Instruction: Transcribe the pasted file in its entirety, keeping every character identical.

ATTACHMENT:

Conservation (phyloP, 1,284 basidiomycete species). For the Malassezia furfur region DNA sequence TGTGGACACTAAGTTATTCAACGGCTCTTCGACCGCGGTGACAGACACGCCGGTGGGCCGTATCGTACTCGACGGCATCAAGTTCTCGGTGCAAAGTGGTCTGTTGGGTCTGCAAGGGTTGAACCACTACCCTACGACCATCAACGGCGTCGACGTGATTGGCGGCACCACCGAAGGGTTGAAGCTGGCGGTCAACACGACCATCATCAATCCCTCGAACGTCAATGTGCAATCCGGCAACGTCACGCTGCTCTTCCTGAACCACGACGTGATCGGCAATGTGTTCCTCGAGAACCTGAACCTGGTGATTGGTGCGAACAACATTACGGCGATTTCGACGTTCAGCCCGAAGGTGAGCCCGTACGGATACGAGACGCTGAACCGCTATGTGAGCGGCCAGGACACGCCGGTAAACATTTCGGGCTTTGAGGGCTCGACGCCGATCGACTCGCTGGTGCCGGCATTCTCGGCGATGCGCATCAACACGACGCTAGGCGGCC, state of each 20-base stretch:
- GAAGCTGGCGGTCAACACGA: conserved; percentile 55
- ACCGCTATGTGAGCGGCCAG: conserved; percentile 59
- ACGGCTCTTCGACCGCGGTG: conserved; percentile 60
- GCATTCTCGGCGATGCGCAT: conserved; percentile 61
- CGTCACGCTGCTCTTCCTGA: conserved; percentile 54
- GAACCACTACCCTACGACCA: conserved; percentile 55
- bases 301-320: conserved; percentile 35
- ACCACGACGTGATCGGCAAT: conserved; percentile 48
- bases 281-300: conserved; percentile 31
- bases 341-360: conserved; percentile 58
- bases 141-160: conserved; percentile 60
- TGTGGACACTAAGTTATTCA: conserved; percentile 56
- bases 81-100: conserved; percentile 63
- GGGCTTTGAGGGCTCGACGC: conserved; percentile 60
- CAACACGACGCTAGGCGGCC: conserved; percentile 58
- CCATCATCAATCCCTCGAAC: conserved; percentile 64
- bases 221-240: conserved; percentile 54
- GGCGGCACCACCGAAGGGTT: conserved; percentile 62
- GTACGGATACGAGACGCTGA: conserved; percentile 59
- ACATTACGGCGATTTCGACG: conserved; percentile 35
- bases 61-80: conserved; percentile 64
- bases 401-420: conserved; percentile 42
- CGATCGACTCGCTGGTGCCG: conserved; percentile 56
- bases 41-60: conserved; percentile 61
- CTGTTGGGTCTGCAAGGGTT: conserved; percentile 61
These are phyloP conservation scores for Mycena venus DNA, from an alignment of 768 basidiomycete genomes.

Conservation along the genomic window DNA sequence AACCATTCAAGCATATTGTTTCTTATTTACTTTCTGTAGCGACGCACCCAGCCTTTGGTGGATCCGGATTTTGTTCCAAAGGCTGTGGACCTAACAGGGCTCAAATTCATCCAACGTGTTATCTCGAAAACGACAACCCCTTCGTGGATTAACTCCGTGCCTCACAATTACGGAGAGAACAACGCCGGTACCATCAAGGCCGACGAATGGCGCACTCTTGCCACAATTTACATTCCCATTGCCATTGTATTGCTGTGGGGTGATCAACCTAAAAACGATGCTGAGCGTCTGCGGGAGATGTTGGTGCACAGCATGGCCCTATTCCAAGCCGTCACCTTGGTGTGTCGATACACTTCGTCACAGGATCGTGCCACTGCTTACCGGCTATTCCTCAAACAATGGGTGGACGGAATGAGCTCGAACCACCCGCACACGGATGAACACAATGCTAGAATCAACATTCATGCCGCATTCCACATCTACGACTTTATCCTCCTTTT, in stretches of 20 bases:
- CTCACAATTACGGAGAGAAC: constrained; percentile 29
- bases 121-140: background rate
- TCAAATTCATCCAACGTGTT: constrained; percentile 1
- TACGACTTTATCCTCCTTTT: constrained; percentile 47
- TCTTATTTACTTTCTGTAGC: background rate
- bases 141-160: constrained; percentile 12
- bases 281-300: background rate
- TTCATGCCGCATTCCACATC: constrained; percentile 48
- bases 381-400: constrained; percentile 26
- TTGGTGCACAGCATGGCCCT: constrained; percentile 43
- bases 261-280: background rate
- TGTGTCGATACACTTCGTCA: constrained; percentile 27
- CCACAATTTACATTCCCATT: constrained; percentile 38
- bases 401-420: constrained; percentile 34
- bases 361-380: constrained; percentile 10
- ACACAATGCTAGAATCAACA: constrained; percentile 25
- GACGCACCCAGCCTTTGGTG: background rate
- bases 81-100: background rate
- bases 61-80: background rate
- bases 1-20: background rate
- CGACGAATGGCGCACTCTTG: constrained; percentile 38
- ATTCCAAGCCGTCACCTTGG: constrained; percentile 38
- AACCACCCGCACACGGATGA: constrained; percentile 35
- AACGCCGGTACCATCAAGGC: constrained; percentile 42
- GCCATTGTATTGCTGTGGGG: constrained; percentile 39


Conservation (phyloP, 1,284 basidiomycete species). For the Malassezia furfur region DNA sequence TGTGGACACTAAGTTATTCAACGGCTCTTCGACCGCGGTGACAGACACGCCGGTGGGCCGTATCGTACTCGACGGCATCAAGTTCTCGGTGCAAAGTGGTCTGTTGGGTCTGCAAGGGTTGAACCACTACCCTACGACCATCAACGGCGTCGACGTGATTGGCGGCACCACCGAAGGGTTGAAGCTGGCGGTCAACACGACCATCATCAATCCCTCGAACGTCAATGTGCAATCCGGCAACGTCACGCTGCTCTTCCTGAACCACGACGTGATCGGCAATGTGTTCCTCGAGAACCTGAACCTGGTGATTGGTGCGAACAACATTACGGCGATTTCGACGTTCAGCCCGAAGGTGAGCCCGTACGGATACGAGACGCTGAACCGCTATGTGAGCGGCCAGGACACGCCGGTAAACATTTCGGGCTTTGAGGGCTCGACGCCGATCGACTCGCTGGTGCCGGCATTCTCGGCGATGCGCATCAACACGACGCTAGGCGGCC, state of each 20-base stretch:
- GAAGCTGGCGGTCAACACGA: conserved; percentile 55
- ACCGCTATGTGAGCGGCCAG: conserved; percentile 59
- ACGGCTCTTCGACCGCGGTG: conserved; percentile 60
- GCATTCTCGGCGATGCGCAT: conserved; percentile 61
- CGTCACGCTGCTCTTCCTGA: conserved; percentile 54
- GAACCACTACCCTACGACCA: conserved; percentile 55
- bases 301-320: conserved; percentile 35
- ACCACGACGTGATCGGCAAT: conserved; percentile 48
- bases 281-300: conserved; percentile 31
- bases 341-360: conserved; percentile 58
- bases 141-160: conserved; percentile 60
- TGTGGACACTAAGTTATTCA: conserved; percentile 56
- bases 81-100: conserved; percentile 63
- GGGCTTTGAGGGCTCGACGC: conserved; percentile 60
- CAACACGACGCTAGGCGGCC: conserved; percentile 58
- CCATCATCAATCCCTCGAAC: conserved; percentile 64
- bases 221-240: conserved; percentile 54
- GGCGGCACCACCGAAGGGTT: conserved; percentile 62
- GTACGGATACGAGACGCTGA: conserved; percentile 59
- ACATTACGGCGATTTCGACG: conserved; percentile 35
- bases 61-80: conserved; percentile 64
- bases 401-420: conserved; percentile 42
- CGATCGACTCGCTGGTGCCG: conserved; percentile 56
- bases 41-60: conserved; percentile 61
- CTGTTGGGTCTGCAAGGGTT: conserved; percentile 61
These are phyloP conservation scores for Mycena venus DNA, from an alignment of 768 basidiomycete genomes.

Conservation along the genomic window DNA sequence AACCATTCAAGCATATTGTTTCTTATTTACTTTCTGTAGCGACGCACCCAGCCTTTGGTGGATCCGGATTTTGTTCCAAAGGCTGTGGACCTAACAGGGCTCAAATTCATCCAACGTGTTATCTCGAAAACGACAACCCCTTCGTGGATTAACTCCGTGCCTCACAATTACGGAGAGAACAACGCCGGTACCATCAAGGCCGACGAATGGCGCACTCTTGCCACAATTTACATTCCCATTGCCATTGTATTGCTGTGGGGTGATCAACCTAAAAACGATGCTGAGCGTCTGCGGGAGATGTTGGTGCACAGCATGGCCCTATTCCAAGCCGTCACCTTGGTGTGTCGATACACTTCGTCACAGGATCGTGCCACTGCTTACCGGCTATTCCTCAAACAATGGGTGGACGGAATGAGCTCGAACCACCCGCACACGGATGAACACAATGCTAGAATCAACATTCATGCCGCATTCCACATCTACGACTTTATCCTCCTTTT, in stretches of 20 bases:
- CTCACAATTACGGAGAGAAC: constrained; percentile 29
- bases 121-140: background rate
- TCAAATTCATCCAACGTGTT: constrained; percentile 1
- TACGACTTTATCCTCCTTTT: constrained; percentile 47
- TCTTATTTACTTTCTGTAGC: background rate
- bases 141-160: constrained; percentile 12
- bases 281-300: background rate
- TTCATGCCGCATTCCACATC: constrained; percentile 48
- bases 381-400: constrained; percentile 26
- TTGGTGCACAGCATGGCCCT: constrained; percentile 43
- bases 261-280: background rate
- TGTGTCGATACACTTCGTCA: constrained; percentile 27
- CCACAATTTACATTCCCATT: constrained; percentile 38
- bases 401-420: constrained; percentile 34
- bases 361-380: constrained; percentile 10
- ACACAATGCTAGAATCAACA: constrained; percentile 25
- GACGCACCCAGCCTTTGGTG: background rate
- bases 81-100: background rate
- bases 61-80: background rate
- bases 1-20: background rate
- CGACGAATGGCGCACTCTTG: constrained; percentile 38
- ATTCCAAGCCGTCACCTTGG: constrained; percentile 38
- AACCACCCGCACACGGATGA: constrained; percentile 35
- AACGCCGGTACCATCAAGGC: constrained; percentile 42
- GCCATTGTATTGCTGTGGGG: constrained; percentile 39